Editor's Note

Modesty, aside.

Modesty and literature usually do not go hand-in-hand. The more modest the sources for stories, the harder the task of compiling copy. So it often goes for the life of the editor of a surveying publication.

Ring ring. "Hello, A Modest Man Surveying Company."

"Hello, I am calling for Mr. Modest."


"Mr. Modest, my name is Lieca Brown. I'm the editor of POB magazine. How are you today? Keeping up with the thriving surveying business?"

"Oh, yes, just got us a pretty great job the other day in old untouched land in the mountains. Looking forward to tackling that one."

"Glad to hear it. Well, Mr. Modest, the reason for my call is precisely what we've already been talking about-the interesting projects you and your company undertake. I hear you worked on a project recently that utilized [fill in the blank with various types of technology and other details] for the purposes of a geographic information system, is that correct?"

"Yes, that's true."

"Well, Mr. Modest, I'm interested in writing up something on this project for publication in our magazine. Would you be willing to share more details with me?"

"Well... I don't know exactly how impressive a job it really is. I mean, we used some backpacks with GPS and it was an important job for the county, but..." [voice fades into a near whisper]

"But, Mr. Modest, I'm sure there are many other elements of the project that, if told, could be very beneficial and interesting to our readers."

"Yeah, I'm just not sure. It wasn't all that great."

Correction, readers: Every story is great. In its own way. And so is the technology you use, and the knowledge and acumen you all put into every individual job. Many of you are just too modest. And if you think that your "typical "˜ole' jobs" are "not that interesting," let me tell you what your peers think. Our readership studies cite verbatim responses to questions about what types of articles our readers would like to see in the magazine. Answers? More day-to-day surveying issues. So there you have it. Your peers want coverage of "typical" jobs. But, you're all waiting for each other to make the first move in submitting project details to the editor!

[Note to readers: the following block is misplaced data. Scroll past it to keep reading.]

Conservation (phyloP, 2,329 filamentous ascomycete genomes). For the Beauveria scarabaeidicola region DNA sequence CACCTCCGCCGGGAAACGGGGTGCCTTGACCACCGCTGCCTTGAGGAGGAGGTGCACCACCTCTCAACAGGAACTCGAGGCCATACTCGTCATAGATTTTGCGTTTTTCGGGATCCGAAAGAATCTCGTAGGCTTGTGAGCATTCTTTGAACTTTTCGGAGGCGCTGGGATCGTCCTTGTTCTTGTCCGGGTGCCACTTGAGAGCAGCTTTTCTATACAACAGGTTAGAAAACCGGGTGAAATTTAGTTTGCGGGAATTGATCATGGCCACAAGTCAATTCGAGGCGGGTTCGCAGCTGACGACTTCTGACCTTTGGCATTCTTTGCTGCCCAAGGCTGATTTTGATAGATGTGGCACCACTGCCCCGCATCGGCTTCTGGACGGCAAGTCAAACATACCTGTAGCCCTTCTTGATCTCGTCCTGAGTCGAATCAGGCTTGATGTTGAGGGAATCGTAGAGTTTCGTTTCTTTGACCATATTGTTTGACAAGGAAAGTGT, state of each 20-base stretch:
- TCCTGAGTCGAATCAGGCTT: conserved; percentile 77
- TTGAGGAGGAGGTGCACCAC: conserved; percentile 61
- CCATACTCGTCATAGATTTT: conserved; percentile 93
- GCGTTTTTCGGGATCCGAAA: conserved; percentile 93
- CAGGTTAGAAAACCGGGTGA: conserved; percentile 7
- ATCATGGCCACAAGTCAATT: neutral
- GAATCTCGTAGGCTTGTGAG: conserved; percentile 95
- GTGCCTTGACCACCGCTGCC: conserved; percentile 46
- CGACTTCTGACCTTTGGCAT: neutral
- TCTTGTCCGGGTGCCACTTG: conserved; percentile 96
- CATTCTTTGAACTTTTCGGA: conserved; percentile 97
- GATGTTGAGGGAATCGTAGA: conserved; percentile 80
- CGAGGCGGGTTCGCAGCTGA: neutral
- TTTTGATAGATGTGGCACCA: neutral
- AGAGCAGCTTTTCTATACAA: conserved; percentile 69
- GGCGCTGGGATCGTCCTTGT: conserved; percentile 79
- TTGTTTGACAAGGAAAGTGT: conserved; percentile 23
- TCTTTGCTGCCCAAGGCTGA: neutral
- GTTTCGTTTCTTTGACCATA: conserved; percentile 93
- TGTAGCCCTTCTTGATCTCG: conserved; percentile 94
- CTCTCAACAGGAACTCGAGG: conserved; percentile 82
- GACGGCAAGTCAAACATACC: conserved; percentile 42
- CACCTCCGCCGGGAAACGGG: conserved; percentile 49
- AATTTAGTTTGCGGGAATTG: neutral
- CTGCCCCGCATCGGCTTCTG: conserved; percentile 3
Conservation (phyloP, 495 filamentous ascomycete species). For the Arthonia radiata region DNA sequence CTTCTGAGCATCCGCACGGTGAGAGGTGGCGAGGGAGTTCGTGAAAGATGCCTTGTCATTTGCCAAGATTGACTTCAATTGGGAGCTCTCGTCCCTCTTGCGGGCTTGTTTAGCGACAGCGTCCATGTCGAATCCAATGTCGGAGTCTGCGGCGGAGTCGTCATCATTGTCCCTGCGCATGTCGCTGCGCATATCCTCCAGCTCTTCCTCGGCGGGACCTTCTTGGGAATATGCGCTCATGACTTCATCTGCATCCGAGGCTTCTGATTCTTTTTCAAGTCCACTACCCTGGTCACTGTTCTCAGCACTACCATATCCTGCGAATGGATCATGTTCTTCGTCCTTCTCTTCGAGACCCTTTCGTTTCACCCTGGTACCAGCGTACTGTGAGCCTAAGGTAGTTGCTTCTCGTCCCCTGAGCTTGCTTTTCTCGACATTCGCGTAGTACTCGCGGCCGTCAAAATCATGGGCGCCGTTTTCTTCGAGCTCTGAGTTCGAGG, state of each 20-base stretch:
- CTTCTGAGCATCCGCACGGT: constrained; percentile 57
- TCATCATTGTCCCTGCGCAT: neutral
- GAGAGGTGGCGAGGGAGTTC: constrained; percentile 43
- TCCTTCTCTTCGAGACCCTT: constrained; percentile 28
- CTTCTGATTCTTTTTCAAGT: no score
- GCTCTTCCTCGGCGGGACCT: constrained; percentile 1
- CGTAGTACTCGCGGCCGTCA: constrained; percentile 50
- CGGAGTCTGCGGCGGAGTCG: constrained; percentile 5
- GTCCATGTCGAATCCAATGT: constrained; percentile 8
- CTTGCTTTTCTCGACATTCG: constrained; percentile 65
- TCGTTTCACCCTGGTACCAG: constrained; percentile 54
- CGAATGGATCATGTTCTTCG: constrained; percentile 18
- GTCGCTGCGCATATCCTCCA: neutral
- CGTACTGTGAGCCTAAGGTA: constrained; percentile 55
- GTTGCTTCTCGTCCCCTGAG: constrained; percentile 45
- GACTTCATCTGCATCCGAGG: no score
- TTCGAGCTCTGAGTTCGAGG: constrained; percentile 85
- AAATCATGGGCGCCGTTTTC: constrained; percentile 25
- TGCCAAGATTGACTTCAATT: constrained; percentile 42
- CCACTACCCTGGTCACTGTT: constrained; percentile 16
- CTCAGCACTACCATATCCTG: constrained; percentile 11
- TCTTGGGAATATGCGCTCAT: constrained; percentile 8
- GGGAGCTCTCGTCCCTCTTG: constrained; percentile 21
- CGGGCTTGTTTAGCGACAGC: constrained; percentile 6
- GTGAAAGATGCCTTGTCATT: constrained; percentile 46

You know the feeling you get when you read a really great article? Especially one that has information you can use, or great stories you want to share? Well, that's how many readers might feel after reading your stories. You all perform some pretty awesome feats in your daily practice. Many of you, however, believe that others are more interesting than you.

It is true that we publish articles on "exotic" or "once-in-a-lifetime" projects, but this is because they've gotten greater attention from public relations professionals or come from larger companies that may have marketing personnel to do much of the writing.

But it doesn't have to be this way. POB does not have to publish the "super" jobs. The stories of the small business owner working on a boundary job can be just as exciting, and perhaps even more so. And I know you have these stories and like to share them because I see them on every day. Numerous stories and scenarios are presented to this cyber community along with just as many hypotheses, discoveries (good and bad), solutions and results. With anywhere from 200 to more than 500 messages posted to in a day-yes, a day!-it amazes me that when I call on story leads, I often get responses just short of bashfulness. Why is this?

Please realize that your position in the surveying profession, the daily jobs you undertake and the examples you set for the profession are nothing short of fantastic! Please, encourage each other to stick your necks out a little more. Consider submitting your stories to the POB Highlights in Surveying Project Contest. There could be a prize in it for you: recognition, a beautiful office plaque announcing your honor, a smattering of announcements about your award-winning story and plenty of reprints to spread around! Enter today! Your projects are interesting!

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